• As illustrated in FIGS. 15A and 15B, a magnetic surgical closure assembly includes a pair of elongate sealing strips 136 and 138 that are made of magnetic material. At least one of the closure elements 136 and 138 is made of permanently magnetized material. The other element 136 or 138 is made of magnetizable or magnetized material. At least one and preferably both of the magnetic elements 136 and 138 are provided along a major face or surface with a plurality of coupling elements in the form of hooks, barbs, or prongs 140 or 142 that anchor the respective magnetic element 136 or 138 to respective tissues 144 or 146 of the patient along opposite sides or edges of an incision or wound 148 of the patient.
  • As illustrated in FIG. 15A, a surgical instrument such as a graspers or forceps 150 may be used to entrain tissues 144 and 146 and pull the tissues in a proximal direction (towards the surgeon or towards a handle end of graspers or forceps 150). This procedure draws the tissues 144 and 146 and facilitates the deployment of magnetic elements 136 and 138 to approximate and hold tissues 144 and 146 adjacent to one another and thereby close incision or wound 148.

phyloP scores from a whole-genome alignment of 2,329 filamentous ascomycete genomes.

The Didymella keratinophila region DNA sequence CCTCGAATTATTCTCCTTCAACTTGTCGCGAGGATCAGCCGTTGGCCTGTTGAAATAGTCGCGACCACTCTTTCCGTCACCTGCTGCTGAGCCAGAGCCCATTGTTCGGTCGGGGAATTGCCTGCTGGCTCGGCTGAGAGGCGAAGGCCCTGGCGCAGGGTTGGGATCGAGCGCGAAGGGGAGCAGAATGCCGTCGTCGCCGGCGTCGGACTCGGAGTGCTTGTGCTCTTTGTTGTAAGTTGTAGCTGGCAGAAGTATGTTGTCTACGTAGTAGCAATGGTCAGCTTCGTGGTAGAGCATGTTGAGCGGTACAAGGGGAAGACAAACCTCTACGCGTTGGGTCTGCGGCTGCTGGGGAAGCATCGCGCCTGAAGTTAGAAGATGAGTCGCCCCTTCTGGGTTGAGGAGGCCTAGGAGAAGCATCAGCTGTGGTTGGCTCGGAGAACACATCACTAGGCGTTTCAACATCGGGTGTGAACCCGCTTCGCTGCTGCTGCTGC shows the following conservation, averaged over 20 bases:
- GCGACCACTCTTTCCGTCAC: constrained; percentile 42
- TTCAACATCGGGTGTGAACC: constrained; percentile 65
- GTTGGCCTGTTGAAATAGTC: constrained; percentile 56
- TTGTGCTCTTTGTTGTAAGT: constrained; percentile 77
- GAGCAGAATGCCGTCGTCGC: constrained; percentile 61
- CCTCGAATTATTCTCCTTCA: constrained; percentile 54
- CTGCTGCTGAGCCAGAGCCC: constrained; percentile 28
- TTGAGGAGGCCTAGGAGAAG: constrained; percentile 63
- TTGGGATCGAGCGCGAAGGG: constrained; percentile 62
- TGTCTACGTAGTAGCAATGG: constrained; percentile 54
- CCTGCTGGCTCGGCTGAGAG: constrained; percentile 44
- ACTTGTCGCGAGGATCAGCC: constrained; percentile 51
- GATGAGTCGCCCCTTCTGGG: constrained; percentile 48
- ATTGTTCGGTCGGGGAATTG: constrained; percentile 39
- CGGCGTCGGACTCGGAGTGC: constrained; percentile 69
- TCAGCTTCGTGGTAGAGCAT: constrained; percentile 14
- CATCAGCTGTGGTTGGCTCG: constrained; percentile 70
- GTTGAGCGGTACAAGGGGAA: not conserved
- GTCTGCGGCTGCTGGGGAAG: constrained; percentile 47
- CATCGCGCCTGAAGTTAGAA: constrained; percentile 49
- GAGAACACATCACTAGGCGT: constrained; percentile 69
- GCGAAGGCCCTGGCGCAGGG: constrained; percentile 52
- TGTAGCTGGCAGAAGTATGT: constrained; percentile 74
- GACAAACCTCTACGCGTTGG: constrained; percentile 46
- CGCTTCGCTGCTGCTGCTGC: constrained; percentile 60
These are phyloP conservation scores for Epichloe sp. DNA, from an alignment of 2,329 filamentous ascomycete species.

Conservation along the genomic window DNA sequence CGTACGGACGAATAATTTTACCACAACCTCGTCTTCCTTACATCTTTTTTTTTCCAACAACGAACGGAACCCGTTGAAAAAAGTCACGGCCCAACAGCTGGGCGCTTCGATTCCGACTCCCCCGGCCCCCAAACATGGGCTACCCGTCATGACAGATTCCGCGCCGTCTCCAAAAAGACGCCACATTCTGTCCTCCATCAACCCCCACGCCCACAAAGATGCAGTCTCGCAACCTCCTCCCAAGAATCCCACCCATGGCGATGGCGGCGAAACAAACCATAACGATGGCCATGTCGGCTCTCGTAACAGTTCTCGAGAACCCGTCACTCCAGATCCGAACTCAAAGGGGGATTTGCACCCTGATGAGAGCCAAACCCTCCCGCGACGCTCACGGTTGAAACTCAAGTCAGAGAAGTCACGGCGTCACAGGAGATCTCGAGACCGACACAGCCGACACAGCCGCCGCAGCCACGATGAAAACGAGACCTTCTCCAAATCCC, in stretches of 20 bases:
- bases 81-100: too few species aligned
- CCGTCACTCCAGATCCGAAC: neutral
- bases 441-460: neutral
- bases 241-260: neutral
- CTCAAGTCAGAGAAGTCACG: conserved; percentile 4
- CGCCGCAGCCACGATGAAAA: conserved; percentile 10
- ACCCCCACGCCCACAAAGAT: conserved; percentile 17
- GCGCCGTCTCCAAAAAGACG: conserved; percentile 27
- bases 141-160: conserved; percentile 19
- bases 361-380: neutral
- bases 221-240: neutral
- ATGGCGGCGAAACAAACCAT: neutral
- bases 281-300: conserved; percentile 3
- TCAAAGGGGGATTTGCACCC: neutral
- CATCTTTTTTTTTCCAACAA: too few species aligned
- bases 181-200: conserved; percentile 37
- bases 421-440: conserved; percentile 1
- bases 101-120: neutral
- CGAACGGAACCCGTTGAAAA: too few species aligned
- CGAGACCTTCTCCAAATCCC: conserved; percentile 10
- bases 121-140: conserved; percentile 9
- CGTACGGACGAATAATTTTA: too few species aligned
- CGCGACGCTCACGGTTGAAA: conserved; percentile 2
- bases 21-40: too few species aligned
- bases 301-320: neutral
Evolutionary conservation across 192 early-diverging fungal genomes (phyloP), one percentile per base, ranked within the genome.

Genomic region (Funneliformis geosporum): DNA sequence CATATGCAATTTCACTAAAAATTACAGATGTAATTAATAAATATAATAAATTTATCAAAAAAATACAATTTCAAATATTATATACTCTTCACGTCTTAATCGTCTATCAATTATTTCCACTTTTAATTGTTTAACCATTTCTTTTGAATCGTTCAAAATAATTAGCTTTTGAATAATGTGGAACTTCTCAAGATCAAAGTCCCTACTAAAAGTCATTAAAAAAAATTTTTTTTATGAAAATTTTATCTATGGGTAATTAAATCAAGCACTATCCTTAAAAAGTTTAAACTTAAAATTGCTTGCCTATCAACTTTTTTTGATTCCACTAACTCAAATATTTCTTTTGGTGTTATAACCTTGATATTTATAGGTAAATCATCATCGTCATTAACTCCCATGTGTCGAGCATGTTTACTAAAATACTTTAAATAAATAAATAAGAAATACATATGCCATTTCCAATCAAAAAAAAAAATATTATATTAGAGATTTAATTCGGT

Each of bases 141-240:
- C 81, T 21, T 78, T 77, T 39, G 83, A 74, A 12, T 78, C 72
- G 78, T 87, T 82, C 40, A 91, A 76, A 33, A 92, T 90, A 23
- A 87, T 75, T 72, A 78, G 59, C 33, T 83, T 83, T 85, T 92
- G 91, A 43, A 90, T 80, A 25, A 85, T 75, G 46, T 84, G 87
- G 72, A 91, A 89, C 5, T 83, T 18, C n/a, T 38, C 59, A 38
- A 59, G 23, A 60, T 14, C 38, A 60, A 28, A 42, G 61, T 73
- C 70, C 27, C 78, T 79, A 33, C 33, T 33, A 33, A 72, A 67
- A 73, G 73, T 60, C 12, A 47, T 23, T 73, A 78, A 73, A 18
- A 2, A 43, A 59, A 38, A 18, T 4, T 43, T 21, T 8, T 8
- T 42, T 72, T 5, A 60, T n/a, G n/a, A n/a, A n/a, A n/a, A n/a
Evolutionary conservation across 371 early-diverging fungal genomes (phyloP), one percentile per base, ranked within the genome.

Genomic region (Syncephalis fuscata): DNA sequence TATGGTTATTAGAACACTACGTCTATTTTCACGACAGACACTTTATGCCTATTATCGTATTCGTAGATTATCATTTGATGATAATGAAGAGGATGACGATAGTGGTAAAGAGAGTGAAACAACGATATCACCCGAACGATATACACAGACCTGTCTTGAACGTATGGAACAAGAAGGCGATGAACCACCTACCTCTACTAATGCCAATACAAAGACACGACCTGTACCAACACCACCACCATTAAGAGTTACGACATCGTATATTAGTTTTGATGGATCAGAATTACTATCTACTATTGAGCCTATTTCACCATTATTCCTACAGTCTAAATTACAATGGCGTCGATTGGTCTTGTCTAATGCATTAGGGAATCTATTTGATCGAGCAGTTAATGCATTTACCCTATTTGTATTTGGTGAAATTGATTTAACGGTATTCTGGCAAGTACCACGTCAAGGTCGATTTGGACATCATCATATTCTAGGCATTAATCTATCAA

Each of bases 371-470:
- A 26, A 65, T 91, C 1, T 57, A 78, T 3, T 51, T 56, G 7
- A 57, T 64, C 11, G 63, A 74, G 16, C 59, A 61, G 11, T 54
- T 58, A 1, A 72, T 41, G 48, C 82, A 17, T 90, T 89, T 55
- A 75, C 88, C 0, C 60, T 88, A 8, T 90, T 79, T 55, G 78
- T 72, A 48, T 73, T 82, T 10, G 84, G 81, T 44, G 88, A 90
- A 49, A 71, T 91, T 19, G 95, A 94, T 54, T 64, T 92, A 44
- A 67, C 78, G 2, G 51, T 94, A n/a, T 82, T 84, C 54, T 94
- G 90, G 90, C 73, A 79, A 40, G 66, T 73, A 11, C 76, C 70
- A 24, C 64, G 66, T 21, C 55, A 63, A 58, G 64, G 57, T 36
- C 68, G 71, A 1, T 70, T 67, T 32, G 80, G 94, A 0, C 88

• Magnetic elements 136 and 138 may be deployed via a dedicated instrument 152 including, for instance, a tubular insertion member 154 and a forceps 158, or via an endoscope assembly 160 including (a) an endoscope insertion member 162 having optical components 164 and a manipulation instrument 166 such as a graspers or forceps inserted via a working channel 168 in endoscope insertion member 162 or (as illustrated) a sheath 170 temporarily attached to and surrounding endoscope insertion member 162. FIG. 15B shows magnetic elements 136 and 138 holding tissues 144 and 146 together to close incision or wound 148.